Written by Hunter Thomas

Friday, 3 August 2012


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We the people of the planet earth have for the past hundred years or so been beaming out radio and television signals into the vastness of the Universe. Never mind that most of what we have been beaming out makes us look like a collective bunch of intergalactic war mongering morons to any intelligent beings capable of receiving those signals, the reality is, that unless we are the only planet in the entire universe to be mass producing sperm, the statistical probability that someone is out there tuning in and listening is pretty high.

For the most part most of what is being beamed out is whatever it is that just happens to pour into the airwaves. But there are some who after watching "ET" and "Close encounters" decided that it would be a good idea to try and contact some of those cutie aliens and funded the SETI Institute, which has intentionally been sending out invitational signals into the great wide open for the past few decades now. NASA followed suit and sent Voyager zooming out past the end of our known solar system with an invitation, menu and directions to our planet strapped to its side.

Now we may think that sending out these signals into the cosmos is an act of human exploration in search of finding some other intelligent life out there to communicate with, while those on the receiving end, the message might be viewed as an advertisement for a Denny's Homosapien Grand Slam Special. What we might want to be asking ourselves is if the concept of sending out a message about our whereabouts into such a vast unknown is a good thing, or a bad thing?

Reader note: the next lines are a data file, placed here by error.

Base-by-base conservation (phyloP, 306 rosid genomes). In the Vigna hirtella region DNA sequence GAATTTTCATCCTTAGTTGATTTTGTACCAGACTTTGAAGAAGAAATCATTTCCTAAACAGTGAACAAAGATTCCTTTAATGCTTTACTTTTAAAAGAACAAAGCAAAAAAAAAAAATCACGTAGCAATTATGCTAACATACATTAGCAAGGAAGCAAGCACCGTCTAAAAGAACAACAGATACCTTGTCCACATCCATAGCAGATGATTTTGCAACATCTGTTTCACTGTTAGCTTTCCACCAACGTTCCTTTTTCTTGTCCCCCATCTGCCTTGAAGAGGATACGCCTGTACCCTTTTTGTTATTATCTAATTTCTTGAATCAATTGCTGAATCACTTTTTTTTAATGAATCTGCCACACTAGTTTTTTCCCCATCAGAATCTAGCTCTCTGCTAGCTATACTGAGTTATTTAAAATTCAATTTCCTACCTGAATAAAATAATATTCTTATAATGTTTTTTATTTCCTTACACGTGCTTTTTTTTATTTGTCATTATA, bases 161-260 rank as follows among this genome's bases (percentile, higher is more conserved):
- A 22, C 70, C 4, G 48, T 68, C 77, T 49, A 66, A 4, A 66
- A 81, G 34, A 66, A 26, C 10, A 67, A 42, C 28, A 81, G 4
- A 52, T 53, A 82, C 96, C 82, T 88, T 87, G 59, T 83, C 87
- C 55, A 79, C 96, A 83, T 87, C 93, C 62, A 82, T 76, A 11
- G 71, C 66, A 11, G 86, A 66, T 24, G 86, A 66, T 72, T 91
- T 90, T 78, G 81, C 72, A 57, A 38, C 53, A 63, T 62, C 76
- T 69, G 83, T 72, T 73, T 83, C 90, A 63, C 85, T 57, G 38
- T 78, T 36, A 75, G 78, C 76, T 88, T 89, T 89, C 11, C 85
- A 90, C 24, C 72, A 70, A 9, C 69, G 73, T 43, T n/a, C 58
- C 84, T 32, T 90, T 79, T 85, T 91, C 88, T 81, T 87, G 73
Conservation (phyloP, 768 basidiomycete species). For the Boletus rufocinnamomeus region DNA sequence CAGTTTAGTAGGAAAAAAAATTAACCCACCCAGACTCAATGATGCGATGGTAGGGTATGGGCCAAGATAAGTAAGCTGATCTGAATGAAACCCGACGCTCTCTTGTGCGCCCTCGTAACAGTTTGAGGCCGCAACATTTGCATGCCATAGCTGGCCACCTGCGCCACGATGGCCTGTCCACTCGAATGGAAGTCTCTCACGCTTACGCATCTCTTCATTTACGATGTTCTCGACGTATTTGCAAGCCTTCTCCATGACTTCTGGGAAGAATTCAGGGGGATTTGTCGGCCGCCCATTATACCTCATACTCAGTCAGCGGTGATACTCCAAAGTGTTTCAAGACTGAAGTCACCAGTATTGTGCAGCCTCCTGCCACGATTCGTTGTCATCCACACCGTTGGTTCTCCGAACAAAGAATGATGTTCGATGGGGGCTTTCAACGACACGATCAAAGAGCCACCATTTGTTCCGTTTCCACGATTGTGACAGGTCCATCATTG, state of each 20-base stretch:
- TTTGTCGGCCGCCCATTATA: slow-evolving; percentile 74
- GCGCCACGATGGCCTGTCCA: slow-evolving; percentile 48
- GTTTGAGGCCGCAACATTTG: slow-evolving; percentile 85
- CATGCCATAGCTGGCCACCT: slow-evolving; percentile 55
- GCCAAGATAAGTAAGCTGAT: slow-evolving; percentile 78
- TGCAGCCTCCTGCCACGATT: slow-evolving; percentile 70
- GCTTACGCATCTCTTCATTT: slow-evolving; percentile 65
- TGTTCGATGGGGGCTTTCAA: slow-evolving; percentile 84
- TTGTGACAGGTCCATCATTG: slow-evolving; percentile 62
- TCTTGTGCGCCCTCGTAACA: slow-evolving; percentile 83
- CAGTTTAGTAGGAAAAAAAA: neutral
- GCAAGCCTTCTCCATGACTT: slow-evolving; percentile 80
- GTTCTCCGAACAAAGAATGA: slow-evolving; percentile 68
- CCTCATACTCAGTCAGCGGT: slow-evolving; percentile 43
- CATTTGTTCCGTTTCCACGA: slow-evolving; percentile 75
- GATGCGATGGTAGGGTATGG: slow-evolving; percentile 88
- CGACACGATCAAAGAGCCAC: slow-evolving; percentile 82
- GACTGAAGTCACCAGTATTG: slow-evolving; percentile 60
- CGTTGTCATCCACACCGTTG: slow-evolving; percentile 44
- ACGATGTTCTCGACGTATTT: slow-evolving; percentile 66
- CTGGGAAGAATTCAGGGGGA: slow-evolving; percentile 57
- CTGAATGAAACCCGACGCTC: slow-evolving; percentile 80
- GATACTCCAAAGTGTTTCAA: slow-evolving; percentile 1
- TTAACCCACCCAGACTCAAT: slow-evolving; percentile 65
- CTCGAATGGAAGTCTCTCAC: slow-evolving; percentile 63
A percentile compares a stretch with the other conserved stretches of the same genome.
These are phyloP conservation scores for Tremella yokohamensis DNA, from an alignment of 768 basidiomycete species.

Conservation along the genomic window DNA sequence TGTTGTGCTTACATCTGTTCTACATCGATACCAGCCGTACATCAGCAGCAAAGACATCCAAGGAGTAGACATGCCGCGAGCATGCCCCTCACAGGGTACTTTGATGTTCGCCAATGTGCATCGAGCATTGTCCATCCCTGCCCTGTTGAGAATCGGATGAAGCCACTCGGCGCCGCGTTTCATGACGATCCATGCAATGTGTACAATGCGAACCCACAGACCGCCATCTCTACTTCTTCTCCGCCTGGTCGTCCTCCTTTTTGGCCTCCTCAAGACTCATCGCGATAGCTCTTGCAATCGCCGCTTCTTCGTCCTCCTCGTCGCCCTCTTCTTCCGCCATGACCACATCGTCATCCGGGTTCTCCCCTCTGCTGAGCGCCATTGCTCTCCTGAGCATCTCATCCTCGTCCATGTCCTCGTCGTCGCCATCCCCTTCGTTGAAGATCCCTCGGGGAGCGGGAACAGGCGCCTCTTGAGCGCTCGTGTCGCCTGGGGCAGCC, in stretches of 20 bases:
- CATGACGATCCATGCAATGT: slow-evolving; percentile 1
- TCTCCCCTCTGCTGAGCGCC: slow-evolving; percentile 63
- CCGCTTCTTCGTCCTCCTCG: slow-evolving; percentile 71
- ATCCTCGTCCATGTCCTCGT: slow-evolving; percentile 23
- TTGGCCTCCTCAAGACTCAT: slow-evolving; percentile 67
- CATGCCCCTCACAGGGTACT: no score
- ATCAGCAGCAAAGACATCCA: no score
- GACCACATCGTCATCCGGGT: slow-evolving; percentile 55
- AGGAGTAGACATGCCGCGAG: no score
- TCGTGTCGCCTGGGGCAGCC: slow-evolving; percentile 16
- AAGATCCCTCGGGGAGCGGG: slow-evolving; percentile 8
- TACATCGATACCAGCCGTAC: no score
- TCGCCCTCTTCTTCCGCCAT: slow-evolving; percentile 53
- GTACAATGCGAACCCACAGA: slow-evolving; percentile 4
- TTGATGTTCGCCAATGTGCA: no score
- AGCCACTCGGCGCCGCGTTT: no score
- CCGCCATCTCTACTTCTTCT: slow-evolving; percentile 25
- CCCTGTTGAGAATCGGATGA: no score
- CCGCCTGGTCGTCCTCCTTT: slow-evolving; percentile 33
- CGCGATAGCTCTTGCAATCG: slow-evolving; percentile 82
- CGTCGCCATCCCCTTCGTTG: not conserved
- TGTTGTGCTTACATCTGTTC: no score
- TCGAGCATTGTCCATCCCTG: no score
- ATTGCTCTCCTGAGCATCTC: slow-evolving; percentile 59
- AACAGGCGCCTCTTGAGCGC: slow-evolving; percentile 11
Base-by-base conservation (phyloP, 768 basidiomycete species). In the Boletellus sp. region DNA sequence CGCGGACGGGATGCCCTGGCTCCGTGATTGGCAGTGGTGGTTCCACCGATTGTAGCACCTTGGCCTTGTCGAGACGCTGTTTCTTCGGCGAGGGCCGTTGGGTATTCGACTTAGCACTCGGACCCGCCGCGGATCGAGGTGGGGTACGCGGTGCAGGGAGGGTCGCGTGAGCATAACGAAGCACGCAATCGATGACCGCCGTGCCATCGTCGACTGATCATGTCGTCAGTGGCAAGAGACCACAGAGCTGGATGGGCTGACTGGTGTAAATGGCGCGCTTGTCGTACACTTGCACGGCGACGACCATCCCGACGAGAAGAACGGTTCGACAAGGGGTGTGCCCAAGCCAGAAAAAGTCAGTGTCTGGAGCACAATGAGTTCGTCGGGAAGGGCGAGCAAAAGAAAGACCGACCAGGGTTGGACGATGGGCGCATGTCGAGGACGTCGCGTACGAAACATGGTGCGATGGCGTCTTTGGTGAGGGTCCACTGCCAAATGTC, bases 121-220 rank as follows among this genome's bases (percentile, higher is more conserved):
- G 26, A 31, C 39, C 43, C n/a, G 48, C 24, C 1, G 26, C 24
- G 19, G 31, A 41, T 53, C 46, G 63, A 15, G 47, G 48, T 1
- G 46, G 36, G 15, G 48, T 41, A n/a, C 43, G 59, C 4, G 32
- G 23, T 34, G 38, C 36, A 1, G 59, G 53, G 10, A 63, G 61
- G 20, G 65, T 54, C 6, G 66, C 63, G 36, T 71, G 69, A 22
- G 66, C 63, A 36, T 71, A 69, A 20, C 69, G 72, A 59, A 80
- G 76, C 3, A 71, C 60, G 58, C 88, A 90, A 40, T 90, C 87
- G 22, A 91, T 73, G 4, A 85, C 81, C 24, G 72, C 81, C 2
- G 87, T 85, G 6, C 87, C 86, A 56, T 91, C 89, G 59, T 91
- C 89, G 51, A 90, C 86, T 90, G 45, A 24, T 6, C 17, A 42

Considering our own behavior as a species and the possibility that there might be someone or something else out there to communicate with does bring up what could be some serious problems for the meandering masses here on planet Earth.

First of all, let's assume for a microsecond that there is something or someone out there tuning into the all the terrestrial trash we have been beaming out. One look at Lady Ga-Ga shooting whipped cream from her boobies by an advanced species is a sure ticket addition to their list of planets to avoid or considering their current state of food resources, an addition to their list of planets to harvest. If they see shows like "Real Housewives" or god forbid "JerseyShore" we are defiantly already on the harvest list to multiple galaxies.

One point that these brilliant scientists who decided to take it upon themselves to beam out a message have yet to consider is that a more advanced species has in all likely hood developed culinary technology much more advanced than our rudimentary knife and fork. If we are still using a knife and fork after a few thousand years, then just imagine what a species that has been around for a few million years might be using. It boggles the mind.

One study from Harvard has shown that the evolution of an advanced species eating utensils might include devices that would involve the advanced species eating us like a huge piece of corn on the cob. Another possibility is connected with reports of UFO experiments involving the ever-present anal probe. Dr. Lithgower say's that the use of the anal probe by those little green men is no mistake. "They are testing a cooking device that would allow them to insert the probe, cook us from the inside out with the device acting like a popsicle stick in which the aliens would be able to hold their food source as it was consumed."